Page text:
Sun, August 19, 2012
China > Politics > 2012 London Olympic Games

Leaders meet with Olympic delegation

2012-08-19 09:49:44 GMT2012-08-19 17:49:44(Beijing Time)  China Daily

President Hu Jintao, right, shakes hands with swimming world and Olympic champion Sun Yang during the commendation ceremony for the Chinese Olympic delegation in Beijing, Aug 17, 2012. Hu praised the squad for its achievement of winning 38 gold, 27 silver and 23 bronze medals and called for more efforts to promote scientific development of sports. [Photo by Hua Ao/Asianewsphoto]

Chinese top leaders Hu Jintao, Wu Bangguo, Wen Jiabao, Jia Qinglin, Li Changchun, Xi Jinping, Li Keqiang, He Guoqiang and Zhou Yongkang meet with members of the Chinese mainland delegation to the London Olympics, in Beijing, Aug 17, 2012. [Photo/Xinhua]

President Hu Jintao, third right, shakes hands with swimming world and Olympic champion Ye Shiwen, left, during the commendation ceremony for the Chinese Olympic delegation in Beijing, Aug 17, 2012. [Photo by Hua Ao/Asianewsphoto]

President Hu Jintao, second right, shakes hands with badminton Grand Slam winner Lin Dan, second left, during the commendation ceremony for the Chinese Olympic delegation in Beijing, Aug 17, 2012. [Photo by Hua Ao/Asianewsphoto]

President Hu Jintao, Premier Wen Jiabao and other high-ranking Chinese officials greeted a large number of the country's delegation.

Four years after cleaning up with 51 gold medals in Beijing, China slipped to second with 38 gold, 27 silver and 23 bronze medals, ranking behind the United States, who won 46 gold medals.

However, it was China's best finish at an overseas Olympics.

"The Games was another demonstration of China's national image and the country's achievements in sports development and reform," Liu said.

"The Chinese delegation accomplished its best result at an overseas Olympics, which is quite inspiring and encouraging," he said. "Chinese athletes also enhanced their friendship and communication with athletes from other countries during the Games."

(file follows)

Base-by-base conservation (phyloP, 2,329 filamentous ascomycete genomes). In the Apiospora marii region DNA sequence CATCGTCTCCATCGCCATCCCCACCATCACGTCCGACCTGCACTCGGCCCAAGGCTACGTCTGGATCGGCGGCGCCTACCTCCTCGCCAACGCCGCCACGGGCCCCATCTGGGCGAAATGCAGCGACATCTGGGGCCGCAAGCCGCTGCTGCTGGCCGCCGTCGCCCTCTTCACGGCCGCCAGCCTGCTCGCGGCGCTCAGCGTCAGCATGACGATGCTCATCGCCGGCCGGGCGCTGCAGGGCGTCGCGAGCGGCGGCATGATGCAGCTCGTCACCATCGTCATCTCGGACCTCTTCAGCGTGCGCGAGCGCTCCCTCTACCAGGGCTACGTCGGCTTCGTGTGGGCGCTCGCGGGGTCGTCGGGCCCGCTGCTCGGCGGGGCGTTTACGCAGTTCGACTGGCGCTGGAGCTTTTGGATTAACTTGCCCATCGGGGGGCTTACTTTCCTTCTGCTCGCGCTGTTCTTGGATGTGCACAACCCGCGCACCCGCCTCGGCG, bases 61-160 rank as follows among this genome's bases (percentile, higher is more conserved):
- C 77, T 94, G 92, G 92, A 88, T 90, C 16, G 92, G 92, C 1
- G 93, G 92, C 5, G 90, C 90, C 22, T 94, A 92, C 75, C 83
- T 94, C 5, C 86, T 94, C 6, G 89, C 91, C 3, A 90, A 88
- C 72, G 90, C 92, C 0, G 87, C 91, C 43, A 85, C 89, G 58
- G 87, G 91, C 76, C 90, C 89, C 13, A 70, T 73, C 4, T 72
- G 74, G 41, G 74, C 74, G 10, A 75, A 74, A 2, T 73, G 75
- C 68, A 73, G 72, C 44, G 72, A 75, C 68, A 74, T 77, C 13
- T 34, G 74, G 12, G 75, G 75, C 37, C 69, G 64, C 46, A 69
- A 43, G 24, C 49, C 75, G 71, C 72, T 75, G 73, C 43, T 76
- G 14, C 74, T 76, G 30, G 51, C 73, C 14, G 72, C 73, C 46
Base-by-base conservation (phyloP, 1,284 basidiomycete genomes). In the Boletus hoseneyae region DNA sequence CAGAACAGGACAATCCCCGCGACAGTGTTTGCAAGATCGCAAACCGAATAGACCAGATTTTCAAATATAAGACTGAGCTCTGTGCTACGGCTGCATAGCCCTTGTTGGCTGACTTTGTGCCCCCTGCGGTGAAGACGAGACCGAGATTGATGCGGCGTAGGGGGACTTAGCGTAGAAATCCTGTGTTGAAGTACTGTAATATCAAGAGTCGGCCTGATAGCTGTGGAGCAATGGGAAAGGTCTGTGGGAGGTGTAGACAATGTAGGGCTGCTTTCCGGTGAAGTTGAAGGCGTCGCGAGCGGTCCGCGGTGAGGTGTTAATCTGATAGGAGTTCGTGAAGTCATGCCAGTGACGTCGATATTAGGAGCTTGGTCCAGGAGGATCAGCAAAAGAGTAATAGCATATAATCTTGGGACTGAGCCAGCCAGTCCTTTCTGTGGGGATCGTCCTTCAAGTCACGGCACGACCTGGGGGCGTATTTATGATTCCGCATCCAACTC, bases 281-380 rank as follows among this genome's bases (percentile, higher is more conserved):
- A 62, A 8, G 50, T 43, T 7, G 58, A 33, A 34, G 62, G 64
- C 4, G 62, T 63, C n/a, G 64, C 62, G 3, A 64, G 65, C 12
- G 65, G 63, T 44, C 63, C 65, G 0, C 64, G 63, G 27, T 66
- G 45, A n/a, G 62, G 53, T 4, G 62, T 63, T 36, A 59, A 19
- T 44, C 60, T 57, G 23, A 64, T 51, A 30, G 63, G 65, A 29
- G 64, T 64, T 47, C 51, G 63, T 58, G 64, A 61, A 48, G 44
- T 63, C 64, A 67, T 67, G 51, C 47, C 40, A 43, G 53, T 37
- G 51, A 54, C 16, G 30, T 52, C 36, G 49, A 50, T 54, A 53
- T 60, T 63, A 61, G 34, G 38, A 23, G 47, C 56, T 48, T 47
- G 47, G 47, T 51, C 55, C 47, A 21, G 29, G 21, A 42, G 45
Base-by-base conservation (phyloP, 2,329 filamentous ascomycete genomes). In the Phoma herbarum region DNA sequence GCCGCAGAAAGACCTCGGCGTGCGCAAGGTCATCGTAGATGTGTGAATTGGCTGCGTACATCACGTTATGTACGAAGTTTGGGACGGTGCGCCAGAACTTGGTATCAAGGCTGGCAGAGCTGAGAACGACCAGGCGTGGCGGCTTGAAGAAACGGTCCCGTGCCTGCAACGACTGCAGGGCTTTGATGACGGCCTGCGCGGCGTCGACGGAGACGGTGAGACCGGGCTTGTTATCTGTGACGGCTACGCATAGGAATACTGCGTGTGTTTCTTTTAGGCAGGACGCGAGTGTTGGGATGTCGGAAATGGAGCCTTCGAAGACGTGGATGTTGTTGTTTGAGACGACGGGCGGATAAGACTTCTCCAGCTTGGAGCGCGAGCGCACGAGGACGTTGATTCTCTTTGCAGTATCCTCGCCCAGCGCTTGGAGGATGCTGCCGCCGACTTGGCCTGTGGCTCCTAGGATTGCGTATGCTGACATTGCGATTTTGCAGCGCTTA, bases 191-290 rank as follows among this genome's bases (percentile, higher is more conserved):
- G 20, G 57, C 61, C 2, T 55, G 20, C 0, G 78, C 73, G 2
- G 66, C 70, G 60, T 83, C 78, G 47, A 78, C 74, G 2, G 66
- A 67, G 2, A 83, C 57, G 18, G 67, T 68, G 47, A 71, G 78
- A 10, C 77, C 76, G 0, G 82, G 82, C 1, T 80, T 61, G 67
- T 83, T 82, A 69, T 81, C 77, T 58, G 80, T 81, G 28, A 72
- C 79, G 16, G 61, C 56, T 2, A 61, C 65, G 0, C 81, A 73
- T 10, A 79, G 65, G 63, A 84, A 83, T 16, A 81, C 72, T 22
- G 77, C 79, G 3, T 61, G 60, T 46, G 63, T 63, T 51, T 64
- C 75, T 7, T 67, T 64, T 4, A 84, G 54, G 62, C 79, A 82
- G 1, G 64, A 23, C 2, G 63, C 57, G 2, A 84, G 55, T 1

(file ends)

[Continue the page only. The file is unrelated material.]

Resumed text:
More than 390 Chinese athletes took part in 23 events in London and broke six world records and six Olympic marks.

Chinese athletes continued to thrive in the country's traditionally strong events such as diving, table tennis, badminton and shooting by overcoming team reshuffles, injuries and rule modifications. They also made breakthroughs in some surprising events, including sailing, fencing and boxing, Liu said at the conference.

China had its best performances yet in athletics and swimming, which award 81 gold medals out of the 302 in total.

"China only took one gold in athletics and swimming at the Beijing Olympics, and the competitiveness of our athletes in these events was tremendously improved during preparations for the London Games," Liu said. "Athletics and swimming contributed six gold, two silver and eight bronze in London, helping the delegation to accomplish its targets and balance the country's medal-collecting ability in a wider range of events."

According to Liu, China claimed titles in eight sports for the first time, and 62 percent of the athletes, who were attending their first Olympic Games, contributed 23 gold medals.

Chinese sailor Xu Lijia, who won the country's first gold in the women's Laser Radial class and was appointed as flag bearer for the closing ceremony, said she hoped her achievement would help get more Chinese to understand and enjoy sailing.

"I had taken several World Cup titles this year and a runner-up finish in the World Championships. I knew I was capable of winning Olympic gold," said the 24-year-old. "I am satisfied with my performance, and from the perspective of the event, the gold is a considerable boost and inspiration to the development of the sport. I hope sailing will become more readily available to families in China."

Xu, a college student learning business administration at Shanghai Jiao Tong University, said she will take a break from the sport and return to campus for two years before beginning preparations for the 2016 Rio de Janeiro Olympics.

Zou Shiming, who won his second Olympic title in light flyweight boxing in London, said he was happy his last Games ended on a winning note.

"This was my last Olympics, and I may retire after next year's National Games," said the 31-year-old. "I shouldered lots of pressure at the Beijing Games, because it was China's first boxing Olympic medal.

"I was quite relaxed before going to London, although a lot of boxers wanted to beat the defending champion," he said. "The victory is a fine ending to my career and also a special gift for my child. I hope he will be inspired by my tenacious spirit and become a brave and responsible person."

 

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